Published September 01, 2006

You be the expert: The answers to the August Question of the Month are below

Larissa Marple from Virginia Tech has submitted this month’s question:

Concerning power amplifiers, what is the highest PAE recorded and what design type achieved that efficiency?

From: Tharaka Perera, MillenniumIT

Dear Larissa,
When it comes to power amplifiers "The Sensors Directorate" came up with a monolithic, broadband, high-efficiency power amplifier that was based on indium phosphide (InP) double heterojunction bipolar transistor (DHBT) technology. This power amplifier employs the Class E design methodology to give a peak power-added efficiency (PAE) of 65 percent at 10 GHz with a 20 percent bandwidth. This is the highest reported PAE performance and the widest bandwidth for a Class E design at X-band.

From: Uditha Jayarathna, MillenniumESP

Dear Larissa,
To my knowledge, microwave power amplifiers that have wide bandgap semiconductors such as SiC and GAN achieve 65 to 70 percent power-added efficiency.

From: Suranga Perera, MillenniumESP

Dear Larissa,
The aerospace industry has paved the way for power amplifiers offering a PAE as high as 65 percent.

From: Nick Chopra, UCLA/Northrop Grumman Space Technology

Dear Larissa,
The class of amplifiers known as the 'switching-mode amplifiers' are able to attain 100 percent efficiency - in theory. One of the most common is termed the Class-F amplifier. How is it able to attain 100 percent efficiency? Let's consider an example. At the output of a transistor, say a FET, the ideal Class-F current waveform is a half-sinusoid and the resulting voltage waveform is a half-square wave which is 180 degrees out of phase with the current waveform. Imagine these two current and voltage waveforms overlaid on top of each other and then multiply them. You will see that the product of these two waveforms is zero - zero power dissipation and 100 percent efficiency! However, in practice this is not the case. Why? Here's one of several reasons for this non-ideality: In order to attain a true switched-mode amplifier an ideal switch is required that switches at the desired RF rate. As we move higher and higher in frequencies, our real-world transistors become less and less 'ideal' - due to parasitic effects. Therefore, there is always some physical limit to the maximum attainable efficiency for a given transistor. The trend in Class-F amplifiers demonstrates this point clearly; at the lower frequencies, less than 1 GHz, 90 percent max possible efficiencies have been reported. At 10 GHz, PAEs no greater than 80 percent efficiencies have been reported. This is a complex topic and is an area of intense research. Here are some useful keywords to aid in your research: Class-F, Class-E, switched-mode amplifier, harmonic terminations and harmonic load-pull. Here are two pioneering authors on the switched mode amplifier: Nathan O. Sokal and Frederick H. Raab. And, of course, also recommended are the two editions of RF Power Amplifiers for Wireless Communications by Steve C. Cripps (note that the second edition has a dedicated chapter on class-F amplifiers).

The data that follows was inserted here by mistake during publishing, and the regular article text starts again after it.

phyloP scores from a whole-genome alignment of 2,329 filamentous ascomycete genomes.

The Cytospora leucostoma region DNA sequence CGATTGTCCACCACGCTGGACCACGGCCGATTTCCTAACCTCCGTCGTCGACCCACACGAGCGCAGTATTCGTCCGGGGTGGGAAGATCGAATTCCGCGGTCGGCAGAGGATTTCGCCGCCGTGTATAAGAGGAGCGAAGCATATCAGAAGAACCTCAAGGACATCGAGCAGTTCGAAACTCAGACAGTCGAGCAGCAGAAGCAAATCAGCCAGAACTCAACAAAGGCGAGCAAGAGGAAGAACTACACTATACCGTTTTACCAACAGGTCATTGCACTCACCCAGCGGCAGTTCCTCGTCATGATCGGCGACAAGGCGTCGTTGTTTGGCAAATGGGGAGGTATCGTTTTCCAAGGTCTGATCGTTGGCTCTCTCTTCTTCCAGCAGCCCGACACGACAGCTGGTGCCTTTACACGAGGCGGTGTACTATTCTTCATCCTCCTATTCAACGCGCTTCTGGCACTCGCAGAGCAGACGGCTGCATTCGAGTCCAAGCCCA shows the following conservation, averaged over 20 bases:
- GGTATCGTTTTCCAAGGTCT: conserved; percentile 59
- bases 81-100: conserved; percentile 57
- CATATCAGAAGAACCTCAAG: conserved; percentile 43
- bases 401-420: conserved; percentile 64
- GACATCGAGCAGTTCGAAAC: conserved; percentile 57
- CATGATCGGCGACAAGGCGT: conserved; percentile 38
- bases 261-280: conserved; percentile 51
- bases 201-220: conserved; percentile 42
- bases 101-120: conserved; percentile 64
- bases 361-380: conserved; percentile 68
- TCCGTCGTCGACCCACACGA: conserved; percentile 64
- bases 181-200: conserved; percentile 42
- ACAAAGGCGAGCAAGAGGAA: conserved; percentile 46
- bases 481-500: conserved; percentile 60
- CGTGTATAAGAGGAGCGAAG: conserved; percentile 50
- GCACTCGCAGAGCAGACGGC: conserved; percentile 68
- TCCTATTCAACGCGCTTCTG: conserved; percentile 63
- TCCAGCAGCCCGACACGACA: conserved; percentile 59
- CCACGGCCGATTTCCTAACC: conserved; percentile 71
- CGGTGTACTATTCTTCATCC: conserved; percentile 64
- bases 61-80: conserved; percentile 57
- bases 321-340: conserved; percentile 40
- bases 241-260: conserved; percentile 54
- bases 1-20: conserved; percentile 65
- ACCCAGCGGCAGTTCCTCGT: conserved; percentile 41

From: Bhavin Shah, Hittite Microwave Corp.

Dear Larissa,
In power amplifiers, the lower biased amplifiers (class B, class C) will provide high PAE at the cost of linearity. The Doherty amplifier is a classic high efficiency power amplifier topology. There are papers that show 45 percent PAE can be achieved at 6 dB backoff from the max output power using the Doherty amplifier topology.

From: Robert Kim, Newgen Telecom

Dear Larissa,
To compare any design method or spec items like PAE, you need to consider other various factors such as operating voltage, operating frequency, modulation type, cost, size, etc., or the comparison may be meaningless because you are talking about two totally different things. If we focused on PAE by ignoring other factors, however, it seems to be 92 percent with Po=+23 dBm at 3.25 GHz using a pHEMT device with class-E topology, which I read in the April 2004 issue of RF Design magazine entitled "Broadband Monolithic S-band Class-E Power Amplifier Design" by Reza Tayrani from Raytheon. Except for Reza's work, there have only been a couple of other works involving X-band frequencies that I know of, and they demonstrated relatively poor efficiency, which was around 60 percent or something, as compared to the expected theoretical 100 percent efficiency with class-E. As for class-E topology, it was known that Sokal first presented this technique in 1975, and demonstrated 96 percent PAE at VHF band, but I would put my bet on Reza's work considering its operating frequency and impressed high PAE of 92 percent. When it comes to amplifier efficiency, the key is to find a method to minimize the power consumption in the amplifier. There are a couple of different methods to achieve these goals such as class-D, class-E/F, class-G and class-H, but I think class-E is the most promising technique to achieve high efficiencies especially in microwave frequency applications. Of course, it also has drawbacks, the most critical one of which is its very poor linearity performance because the active device is working as a switch, and you need other means to compensate in order to apply digital modulation schemes, which requires high linearity mostly, and such an addition will degrade the efficiency as a penalty. Other linearization techniques might be available but you would trade off size, cost and complexity again as it used to be. One interesting thing I found with the class-E technique is that its operational principle resembles that of 'Flyback AC-DC power supply' in power engineering, although I am not sure which one came first in the industry. If you are interested in this, type 'flyback' on the Internet for more information.

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